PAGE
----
1. A questionnaire, modified from Bulpitt & Dollery (1973), inquired about 20 symptoms commonly associated with hypertension or its drug therapy in 1017 subjects (age 30–69 years). Groups consisted of (a) active therapy, (b) placebo, (c) no tablets, and (d) a non-study control group. The response rate was 96% in the first three groups and 92% in group (d).
2. The subjects in groups (a), (b) and (c) constituted part of a placebo-controlled, patient-blind intervention study in the treatment of mild hypertension (The Australian National Blood Pressure Study).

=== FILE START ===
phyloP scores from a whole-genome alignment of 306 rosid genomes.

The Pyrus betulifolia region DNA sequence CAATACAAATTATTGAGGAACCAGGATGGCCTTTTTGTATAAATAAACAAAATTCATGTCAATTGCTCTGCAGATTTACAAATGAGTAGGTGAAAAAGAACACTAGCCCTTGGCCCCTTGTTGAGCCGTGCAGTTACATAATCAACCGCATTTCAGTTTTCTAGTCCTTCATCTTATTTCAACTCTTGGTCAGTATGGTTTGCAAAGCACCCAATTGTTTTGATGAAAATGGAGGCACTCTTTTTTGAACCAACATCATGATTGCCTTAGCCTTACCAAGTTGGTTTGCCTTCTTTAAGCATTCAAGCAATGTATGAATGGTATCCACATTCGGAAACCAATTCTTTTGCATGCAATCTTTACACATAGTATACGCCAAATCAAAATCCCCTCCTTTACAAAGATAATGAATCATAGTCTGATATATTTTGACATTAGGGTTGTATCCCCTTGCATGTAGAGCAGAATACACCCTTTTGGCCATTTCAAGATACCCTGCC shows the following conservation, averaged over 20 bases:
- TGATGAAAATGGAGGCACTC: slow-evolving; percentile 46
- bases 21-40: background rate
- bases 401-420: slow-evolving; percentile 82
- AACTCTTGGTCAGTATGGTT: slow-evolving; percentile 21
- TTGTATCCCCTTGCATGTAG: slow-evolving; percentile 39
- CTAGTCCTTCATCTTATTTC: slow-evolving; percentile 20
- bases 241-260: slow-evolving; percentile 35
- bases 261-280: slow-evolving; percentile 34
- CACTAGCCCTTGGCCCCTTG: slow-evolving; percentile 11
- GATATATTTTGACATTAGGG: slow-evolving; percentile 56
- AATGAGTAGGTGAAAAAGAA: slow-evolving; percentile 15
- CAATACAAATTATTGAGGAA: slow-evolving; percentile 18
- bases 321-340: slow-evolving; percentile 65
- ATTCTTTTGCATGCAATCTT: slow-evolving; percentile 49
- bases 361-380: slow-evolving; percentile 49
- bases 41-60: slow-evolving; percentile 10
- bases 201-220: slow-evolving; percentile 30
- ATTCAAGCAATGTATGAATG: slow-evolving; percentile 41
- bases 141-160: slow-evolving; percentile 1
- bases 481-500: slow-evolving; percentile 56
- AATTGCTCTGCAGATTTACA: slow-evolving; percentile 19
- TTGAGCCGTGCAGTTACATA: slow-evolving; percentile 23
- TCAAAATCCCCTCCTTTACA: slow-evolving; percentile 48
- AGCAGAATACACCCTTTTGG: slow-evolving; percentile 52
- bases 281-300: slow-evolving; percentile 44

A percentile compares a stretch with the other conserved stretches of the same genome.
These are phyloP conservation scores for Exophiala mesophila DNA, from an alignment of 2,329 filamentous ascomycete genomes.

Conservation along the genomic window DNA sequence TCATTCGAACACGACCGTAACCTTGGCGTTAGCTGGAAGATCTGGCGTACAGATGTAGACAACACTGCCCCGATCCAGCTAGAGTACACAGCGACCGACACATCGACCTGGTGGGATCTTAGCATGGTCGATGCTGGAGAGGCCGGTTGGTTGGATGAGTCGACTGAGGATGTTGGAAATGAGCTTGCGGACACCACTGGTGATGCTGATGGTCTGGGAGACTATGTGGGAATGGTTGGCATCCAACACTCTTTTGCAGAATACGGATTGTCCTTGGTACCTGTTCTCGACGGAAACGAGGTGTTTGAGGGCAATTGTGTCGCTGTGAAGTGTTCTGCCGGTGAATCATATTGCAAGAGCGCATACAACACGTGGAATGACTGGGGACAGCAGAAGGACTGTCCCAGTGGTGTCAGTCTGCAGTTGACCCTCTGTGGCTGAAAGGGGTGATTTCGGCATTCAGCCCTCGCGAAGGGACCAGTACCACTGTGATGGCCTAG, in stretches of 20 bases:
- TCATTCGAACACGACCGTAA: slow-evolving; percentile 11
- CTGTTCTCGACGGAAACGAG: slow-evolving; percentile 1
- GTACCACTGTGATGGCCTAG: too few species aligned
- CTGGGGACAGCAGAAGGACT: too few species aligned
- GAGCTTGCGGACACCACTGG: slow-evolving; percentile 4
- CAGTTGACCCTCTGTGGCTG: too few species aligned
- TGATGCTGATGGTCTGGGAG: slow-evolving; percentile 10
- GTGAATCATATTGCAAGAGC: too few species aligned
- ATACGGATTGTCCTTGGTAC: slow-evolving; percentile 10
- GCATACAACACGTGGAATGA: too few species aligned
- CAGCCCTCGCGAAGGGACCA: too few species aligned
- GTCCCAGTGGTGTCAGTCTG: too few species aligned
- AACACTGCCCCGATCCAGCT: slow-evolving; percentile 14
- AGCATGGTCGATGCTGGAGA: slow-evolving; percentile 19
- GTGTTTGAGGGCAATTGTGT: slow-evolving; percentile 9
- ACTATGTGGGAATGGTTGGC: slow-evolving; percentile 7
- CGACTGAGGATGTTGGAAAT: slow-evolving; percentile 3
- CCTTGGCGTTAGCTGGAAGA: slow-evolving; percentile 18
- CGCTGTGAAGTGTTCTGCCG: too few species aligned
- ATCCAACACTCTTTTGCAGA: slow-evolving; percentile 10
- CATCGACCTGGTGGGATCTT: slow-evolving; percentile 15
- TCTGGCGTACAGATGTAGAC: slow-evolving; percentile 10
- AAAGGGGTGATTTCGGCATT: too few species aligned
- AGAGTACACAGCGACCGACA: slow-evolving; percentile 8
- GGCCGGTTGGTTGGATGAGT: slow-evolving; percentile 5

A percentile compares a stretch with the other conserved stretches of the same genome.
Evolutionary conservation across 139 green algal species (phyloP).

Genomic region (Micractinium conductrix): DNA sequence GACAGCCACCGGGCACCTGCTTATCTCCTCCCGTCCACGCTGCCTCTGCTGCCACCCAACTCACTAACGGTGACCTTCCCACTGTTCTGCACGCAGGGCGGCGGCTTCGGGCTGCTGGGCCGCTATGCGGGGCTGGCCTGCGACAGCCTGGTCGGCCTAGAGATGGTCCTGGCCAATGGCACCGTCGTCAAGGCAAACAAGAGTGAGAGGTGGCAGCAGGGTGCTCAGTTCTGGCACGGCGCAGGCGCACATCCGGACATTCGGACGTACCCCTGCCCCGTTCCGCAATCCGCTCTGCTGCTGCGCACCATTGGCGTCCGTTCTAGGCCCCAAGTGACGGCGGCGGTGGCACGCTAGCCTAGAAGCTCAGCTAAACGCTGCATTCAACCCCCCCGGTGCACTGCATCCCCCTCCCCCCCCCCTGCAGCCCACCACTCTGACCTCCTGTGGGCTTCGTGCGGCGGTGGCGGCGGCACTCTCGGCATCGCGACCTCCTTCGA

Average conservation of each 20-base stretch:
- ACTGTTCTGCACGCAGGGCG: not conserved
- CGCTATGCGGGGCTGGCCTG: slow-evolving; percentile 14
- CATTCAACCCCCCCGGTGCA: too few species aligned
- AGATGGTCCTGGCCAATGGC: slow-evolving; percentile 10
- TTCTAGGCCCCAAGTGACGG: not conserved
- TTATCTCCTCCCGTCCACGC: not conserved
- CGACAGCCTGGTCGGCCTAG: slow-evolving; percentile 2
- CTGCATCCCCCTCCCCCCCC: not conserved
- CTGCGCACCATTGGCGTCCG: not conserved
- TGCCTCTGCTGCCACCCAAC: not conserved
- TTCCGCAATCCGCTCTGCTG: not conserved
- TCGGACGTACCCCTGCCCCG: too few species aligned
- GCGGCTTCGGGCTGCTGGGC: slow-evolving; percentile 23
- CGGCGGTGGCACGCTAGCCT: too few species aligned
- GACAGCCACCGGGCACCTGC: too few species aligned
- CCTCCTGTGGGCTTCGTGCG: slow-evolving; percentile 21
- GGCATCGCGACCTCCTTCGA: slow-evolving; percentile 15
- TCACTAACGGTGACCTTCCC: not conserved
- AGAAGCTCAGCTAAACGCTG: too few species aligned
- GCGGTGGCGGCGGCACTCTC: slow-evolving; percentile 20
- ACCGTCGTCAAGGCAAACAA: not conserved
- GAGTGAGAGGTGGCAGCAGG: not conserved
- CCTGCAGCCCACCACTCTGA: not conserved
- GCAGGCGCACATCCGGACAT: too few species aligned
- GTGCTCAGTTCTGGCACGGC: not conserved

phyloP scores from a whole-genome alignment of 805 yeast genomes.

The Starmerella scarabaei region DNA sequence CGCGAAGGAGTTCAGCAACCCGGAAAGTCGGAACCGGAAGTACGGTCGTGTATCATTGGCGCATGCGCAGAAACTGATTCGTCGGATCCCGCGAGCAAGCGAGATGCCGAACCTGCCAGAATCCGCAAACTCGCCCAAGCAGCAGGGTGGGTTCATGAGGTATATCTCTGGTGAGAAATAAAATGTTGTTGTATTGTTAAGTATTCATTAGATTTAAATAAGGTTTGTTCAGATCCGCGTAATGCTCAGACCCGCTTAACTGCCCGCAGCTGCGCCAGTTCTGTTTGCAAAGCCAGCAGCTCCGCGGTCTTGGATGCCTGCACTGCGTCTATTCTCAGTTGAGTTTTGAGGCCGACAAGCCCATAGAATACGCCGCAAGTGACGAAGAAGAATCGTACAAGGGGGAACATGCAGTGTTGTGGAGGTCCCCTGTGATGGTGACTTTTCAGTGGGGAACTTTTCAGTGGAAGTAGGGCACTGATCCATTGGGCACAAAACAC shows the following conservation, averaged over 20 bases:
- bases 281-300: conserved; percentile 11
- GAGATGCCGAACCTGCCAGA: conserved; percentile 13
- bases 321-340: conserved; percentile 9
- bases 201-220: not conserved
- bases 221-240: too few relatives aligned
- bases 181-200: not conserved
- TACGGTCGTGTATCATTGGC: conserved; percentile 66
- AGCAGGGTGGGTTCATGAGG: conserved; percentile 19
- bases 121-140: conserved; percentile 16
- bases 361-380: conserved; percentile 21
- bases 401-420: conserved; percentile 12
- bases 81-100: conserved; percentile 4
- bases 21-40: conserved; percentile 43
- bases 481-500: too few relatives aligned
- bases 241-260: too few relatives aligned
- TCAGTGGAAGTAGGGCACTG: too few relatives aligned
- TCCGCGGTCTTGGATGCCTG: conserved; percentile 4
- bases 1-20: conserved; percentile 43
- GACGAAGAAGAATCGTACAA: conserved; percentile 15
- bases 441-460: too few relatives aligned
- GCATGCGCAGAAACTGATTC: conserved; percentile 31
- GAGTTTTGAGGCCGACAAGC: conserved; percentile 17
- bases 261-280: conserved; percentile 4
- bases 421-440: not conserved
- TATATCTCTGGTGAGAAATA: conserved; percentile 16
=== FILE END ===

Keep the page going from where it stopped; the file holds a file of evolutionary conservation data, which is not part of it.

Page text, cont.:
3. After age/sex adjustment of the data, only sleepiness and self-assessed depression were found to be more common in the actively treated group. Impotence, failure of ejaculation and nocturia were age-related symptoms. Generally, complaint rate was higher in females.
4. The knowledge of a mild hypertensive condition or its modern drug therapy lead to very few symptoms in a non-hospital population who already have a fairly high ‘complaint level’.